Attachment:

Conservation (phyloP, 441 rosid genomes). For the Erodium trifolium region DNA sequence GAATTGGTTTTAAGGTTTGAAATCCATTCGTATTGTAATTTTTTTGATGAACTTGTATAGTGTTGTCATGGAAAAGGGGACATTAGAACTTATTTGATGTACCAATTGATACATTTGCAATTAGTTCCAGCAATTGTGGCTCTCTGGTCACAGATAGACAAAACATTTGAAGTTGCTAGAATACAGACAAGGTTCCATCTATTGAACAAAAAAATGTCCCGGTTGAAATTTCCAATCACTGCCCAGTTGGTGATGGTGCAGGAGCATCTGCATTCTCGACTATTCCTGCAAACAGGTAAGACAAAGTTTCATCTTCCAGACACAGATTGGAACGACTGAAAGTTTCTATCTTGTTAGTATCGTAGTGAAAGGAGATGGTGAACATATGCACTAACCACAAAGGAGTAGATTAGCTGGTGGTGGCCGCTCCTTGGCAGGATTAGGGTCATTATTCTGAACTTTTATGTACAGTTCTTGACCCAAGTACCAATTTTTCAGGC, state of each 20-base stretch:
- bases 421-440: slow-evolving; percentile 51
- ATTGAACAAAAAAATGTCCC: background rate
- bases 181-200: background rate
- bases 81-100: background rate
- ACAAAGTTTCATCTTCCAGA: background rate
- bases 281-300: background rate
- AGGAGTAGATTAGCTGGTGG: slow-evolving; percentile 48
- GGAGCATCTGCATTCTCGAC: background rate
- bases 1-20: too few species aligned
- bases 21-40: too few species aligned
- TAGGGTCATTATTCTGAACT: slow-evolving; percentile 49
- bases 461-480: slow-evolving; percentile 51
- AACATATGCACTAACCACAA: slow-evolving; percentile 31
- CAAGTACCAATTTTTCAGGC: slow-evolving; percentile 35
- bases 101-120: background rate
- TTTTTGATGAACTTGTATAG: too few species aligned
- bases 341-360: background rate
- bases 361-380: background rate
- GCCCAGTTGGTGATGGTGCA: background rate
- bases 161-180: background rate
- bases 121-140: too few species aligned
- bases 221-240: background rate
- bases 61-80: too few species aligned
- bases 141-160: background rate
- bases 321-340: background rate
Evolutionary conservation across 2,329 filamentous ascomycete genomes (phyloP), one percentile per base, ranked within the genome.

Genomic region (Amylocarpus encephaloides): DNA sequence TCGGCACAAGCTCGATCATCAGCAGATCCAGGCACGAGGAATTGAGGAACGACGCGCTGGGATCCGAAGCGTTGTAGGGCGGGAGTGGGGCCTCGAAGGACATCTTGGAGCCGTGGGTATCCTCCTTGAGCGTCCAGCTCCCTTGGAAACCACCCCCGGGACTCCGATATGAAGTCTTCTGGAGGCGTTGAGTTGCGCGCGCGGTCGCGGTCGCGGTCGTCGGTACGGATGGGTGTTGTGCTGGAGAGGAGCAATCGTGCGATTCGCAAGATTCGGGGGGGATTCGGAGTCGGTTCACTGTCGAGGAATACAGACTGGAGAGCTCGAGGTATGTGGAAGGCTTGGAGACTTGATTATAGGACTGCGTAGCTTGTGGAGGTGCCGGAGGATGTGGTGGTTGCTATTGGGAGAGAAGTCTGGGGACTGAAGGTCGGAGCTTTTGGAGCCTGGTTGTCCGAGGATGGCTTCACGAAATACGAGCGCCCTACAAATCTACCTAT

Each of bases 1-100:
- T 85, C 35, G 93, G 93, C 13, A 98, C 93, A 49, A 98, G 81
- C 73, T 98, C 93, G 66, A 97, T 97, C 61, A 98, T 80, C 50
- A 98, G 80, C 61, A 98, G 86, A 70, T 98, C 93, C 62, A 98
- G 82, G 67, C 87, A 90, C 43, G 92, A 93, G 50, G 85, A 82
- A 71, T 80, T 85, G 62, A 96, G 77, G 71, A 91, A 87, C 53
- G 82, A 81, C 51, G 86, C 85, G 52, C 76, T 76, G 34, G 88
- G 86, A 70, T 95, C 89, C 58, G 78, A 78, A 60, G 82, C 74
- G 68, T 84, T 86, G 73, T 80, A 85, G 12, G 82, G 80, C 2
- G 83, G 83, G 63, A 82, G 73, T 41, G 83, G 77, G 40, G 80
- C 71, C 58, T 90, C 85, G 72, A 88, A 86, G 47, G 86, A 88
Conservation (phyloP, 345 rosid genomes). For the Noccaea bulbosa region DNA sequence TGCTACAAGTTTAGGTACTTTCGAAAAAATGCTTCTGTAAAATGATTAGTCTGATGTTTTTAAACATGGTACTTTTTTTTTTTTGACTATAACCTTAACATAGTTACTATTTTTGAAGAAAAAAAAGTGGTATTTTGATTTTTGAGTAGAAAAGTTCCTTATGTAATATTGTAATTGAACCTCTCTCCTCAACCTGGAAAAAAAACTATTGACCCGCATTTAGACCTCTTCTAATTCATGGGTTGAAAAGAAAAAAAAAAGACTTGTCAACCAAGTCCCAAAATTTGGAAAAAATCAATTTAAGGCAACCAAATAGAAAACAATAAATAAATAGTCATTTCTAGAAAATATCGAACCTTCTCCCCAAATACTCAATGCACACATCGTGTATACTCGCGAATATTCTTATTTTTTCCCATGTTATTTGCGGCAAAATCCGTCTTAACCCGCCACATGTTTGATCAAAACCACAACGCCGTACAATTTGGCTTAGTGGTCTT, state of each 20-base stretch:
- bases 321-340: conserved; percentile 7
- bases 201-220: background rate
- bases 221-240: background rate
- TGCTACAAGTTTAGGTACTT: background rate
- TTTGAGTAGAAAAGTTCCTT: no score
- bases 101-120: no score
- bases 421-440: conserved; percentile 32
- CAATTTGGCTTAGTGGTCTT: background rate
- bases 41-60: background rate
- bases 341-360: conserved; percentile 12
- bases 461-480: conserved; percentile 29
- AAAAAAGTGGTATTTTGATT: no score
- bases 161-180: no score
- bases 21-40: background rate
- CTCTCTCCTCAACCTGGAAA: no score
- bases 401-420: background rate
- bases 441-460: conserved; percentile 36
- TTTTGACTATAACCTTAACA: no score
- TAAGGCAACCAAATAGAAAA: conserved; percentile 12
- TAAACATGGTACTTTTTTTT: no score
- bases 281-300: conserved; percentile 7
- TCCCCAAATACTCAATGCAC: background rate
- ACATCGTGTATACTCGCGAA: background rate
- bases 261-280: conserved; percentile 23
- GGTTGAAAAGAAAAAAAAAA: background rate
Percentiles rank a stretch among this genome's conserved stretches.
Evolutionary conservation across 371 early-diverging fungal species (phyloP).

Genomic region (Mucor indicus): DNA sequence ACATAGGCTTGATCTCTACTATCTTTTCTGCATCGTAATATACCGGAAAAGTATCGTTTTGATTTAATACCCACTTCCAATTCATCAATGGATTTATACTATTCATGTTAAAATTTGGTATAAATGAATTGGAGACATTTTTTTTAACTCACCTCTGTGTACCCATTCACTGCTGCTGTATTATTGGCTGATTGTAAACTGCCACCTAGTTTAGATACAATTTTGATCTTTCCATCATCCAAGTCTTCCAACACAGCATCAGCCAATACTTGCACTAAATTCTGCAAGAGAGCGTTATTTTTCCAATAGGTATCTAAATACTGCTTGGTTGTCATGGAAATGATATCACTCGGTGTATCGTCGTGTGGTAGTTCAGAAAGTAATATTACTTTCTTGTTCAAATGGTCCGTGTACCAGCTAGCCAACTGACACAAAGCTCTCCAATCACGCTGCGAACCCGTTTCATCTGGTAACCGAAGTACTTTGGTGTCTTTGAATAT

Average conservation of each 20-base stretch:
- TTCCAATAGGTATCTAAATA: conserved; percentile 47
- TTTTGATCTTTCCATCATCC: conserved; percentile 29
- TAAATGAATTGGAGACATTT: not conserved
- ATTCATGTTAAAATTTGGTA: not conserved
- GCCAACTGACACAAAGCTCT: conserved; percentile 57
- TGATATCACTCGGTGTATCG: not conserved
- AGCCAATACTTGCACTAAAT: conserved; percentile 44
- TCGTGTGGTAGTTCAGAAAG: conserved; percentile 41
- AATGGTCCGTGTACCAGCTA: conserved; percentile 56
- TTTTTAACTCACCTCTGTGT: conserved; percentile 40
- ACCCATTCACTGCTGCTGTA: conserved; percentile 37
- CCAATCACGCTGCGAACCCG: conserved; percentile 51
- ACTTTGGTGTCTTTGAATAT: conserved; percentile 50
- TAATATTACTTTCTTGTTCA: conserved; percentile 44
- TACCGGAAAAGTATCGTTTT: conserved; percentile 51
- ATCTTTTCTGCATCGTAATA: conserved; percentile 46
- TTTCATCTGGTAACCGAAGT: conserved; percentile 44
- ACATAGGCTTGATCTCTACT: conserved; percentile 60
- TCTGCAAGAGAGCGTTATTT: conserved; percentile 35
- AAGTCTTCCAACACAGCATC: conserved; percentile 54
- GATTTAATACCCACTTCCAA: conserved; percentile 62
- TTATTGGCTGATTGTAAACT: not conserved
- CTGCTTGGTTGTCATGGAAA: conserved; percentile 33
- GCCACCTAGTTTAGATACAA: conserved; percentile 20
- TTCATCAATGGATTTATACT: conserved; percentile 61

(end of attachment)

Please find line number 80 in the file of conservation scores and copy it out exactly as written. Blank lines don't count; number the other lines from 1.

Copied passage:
- ACCCATTCACTGCTGCTGTA: conserved; percentile 37